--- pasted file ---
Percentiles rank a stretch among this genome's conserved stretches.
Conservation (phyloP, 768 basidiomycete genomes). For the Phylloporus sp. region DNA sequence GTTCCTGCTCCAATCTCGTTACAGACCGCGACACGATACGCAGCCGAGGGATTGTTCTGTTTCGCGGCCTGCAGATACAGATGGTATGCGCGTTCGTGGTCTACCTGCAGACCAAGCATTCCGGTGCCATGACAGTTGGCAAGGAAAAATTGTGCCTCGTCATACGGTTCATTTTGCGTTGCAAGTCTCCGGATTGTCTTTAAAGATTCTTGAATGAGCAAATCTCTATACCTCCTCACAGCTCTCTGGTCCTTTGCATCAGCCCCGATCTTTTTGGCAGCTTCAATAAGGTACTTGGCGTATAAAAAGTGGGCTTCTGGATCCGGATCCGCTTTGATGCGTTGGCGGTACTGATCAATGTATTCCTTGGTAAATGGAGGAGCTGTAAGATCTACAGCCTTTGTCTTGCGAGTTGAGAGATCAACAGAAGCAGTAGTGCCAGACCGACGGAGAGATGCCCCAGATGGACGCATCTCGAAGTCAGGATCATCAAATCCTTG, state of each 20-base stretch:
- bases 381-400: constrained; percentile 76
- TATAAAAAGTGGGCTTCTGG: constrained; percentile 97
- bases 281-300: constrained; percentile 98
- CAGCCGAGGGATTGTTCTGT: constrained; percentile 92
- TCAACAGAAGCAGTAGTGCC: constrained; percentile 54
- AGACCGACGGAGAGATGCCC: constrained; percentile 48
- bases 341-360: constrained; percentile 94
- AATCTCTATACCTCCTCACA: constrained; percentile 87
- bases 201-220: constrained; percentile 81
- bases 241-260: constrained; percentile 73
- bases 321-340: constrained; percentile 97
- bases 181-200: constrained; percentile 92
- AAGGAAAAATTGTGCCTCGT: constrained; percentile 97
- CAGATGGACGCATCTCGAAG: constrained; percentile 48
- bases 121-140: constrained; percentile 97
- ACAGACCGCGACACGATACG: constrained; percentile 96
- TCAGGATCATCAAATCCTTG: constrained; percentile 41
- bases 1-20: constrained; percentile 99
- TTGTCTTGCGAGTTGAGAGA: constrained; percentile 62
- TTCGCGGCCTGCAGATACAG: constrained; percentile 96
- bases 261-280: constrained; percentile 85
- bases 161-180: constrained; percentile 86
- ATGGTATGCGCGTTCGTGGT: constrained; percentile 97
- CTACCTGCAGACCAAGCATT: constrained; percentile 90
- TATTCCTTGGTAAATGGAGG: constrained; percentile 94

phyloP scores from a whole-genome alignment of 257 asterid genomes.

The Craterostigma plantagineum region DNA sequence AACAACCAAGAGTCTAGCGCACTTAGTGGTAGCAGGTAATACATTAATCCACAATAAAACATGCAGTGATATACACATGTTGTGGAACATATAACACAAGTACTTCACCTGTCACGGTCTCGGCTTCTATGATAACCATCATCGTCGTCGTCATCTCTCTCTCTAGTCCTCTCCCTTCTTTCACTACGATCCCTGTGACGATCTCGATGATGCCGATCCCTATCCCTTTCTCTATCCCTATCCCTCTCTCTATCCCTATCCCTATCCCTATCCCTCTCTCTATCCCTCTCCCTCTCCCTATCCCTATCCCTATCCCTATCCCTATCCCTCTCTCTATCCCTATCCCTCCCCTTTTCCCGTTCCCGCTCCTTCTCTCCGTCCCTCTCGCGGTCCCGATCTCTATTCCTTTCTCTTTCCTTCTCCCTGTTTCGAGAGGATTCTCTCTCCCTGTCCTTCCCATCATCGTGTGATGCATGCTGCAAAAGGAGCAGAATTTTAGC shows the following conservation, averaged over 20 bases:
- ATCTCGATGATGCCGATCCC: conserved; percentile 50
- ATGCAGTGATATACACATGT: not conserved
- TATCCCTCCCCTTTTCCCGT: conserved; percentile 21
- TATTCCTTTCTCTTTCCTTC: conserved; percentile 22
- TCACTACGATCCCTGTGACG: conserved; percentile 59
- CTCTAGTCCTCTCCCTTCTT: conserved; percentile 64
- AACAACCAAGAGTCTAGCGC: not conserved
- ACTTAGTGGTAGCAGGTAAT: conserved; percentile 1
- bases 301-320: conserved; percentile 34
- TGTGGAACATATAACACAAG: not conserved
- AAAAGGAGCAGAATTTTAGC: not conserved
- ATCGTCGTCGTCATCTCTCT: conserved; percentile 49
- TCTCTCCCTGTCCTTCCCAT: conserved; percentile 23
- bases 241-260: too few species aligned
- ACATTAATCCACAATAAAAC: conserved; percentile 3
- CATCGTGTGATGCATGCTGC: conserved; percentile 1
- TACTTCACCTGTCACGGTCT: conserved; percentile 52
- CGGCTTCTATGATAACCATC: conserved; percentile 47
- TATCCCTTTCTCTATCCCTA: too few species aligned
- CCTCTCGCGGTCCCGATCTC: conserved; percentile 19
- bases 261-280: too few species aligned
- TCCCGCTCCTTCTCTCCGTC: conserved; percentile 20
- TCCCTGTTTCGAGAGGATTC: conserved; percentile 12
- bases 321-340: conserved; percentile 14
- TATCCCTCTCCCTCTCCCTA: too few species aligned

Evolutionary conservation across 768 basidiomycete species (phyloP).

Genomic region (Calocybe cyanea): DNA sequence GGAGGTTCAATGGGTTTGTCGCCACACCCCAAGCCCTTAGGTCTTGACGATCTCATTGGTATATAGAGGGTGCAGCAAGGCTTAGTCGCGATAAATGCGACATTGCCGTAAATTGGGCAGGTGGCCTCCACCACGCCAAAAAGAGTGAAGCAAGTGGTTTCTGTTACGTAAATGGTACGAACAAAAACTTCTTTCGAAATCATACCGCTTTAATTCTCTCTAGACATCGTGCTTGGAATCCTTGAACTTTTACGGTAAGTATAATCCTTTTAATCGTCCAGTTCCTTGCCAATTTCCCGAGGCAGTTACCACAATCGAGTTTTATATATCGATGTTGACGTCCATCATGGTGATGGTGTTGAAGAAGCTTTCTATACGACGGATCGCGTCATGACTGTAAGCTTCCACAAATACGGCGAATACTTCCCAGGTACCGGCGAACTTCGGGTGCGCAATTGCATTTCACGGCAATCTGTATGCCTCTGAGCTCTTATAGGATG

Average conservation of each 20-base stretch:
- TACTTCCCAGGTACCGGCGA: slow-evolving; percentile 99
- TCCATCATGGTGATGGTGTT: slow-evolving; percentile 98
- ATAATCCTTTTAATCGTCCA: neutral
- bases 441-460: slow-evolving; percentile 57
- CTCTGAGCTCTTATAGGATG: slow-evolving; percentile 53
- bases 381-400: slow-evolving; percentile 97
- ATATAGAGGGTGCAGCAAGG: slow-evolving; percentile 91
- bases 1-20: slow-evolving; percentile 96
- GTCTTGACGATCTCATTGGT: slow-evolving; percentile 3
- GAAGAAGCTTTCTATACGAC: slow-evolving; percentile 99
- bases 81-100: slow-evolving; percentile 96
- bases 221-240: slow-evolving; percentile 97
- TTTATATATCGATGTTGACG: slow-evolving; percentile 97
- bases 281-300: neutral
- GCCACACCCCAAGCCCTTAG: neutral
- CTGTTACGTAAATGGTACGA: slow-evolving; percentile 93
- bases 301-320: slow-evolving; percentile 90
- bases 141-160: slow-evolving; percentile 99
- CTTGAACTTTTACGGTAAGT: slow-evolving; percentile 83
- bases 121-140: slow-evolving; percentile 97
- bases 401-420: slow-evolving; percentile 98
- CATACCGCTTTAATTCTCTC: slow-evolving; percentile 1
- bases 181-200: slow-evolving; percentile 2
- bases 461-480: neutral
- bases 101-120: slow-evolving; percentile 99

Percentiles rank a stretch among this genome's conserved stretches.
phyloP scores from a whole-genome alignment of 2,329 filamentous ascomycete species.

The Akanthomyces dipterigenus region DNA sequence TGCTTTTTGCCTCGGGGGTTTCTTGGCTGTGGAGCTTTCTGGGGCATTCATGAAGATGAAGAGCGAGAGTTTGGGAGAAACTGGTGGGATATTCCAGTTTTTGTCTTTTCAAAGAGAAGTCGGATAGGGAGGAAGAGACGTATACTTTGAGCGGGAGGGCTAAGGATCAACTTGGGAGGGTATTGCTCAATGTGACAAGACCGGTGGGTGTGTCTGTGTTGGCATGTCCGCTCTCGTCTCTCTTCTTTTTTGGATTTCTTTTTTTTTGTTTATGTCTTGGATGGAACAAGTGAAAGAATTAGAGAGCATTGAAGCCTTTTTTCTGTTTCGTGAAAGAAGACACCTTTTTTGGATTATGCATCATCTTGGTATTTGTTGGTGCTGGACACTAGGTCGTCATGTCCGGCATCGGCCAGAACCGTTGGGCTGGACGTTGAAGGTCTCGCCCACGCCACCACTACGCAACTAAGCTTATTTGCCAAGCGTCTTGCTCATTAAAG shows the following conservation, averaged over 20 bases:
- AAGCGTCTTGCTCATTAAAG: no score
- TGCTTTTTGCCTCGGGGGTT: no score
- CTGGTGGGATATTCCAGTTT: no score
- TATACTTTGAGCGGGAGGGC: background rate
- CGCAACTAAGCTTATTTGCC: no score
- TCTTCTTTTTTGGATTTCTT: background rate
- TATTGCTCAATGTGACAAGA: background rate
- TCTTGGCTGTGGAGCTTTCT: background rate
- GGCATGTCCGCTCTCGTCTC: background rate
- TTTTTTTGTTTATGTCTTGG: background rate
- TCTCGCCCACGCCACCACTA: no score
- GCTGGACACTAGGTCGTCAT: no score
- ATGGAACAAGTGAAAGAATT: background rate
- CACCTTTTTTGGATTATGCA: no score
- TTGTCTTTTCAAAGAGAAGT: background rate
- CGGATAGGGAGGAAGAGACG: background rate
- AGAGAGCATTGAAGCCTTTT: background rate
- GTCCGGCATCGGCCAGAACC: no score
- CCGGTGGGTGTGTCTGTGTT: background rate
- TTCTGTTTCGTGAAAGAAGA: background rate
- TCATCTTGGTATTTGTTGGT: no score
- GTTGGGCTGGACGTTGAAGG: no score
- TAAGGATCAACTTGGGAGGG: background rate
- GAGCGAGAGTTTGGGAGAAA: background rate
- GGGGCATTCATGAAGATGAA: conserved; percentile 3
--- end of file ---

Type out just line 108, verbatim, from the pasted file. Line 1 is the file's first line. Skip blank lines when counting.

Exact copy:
- TAAGGATCAACTTGGGAGGG: background rate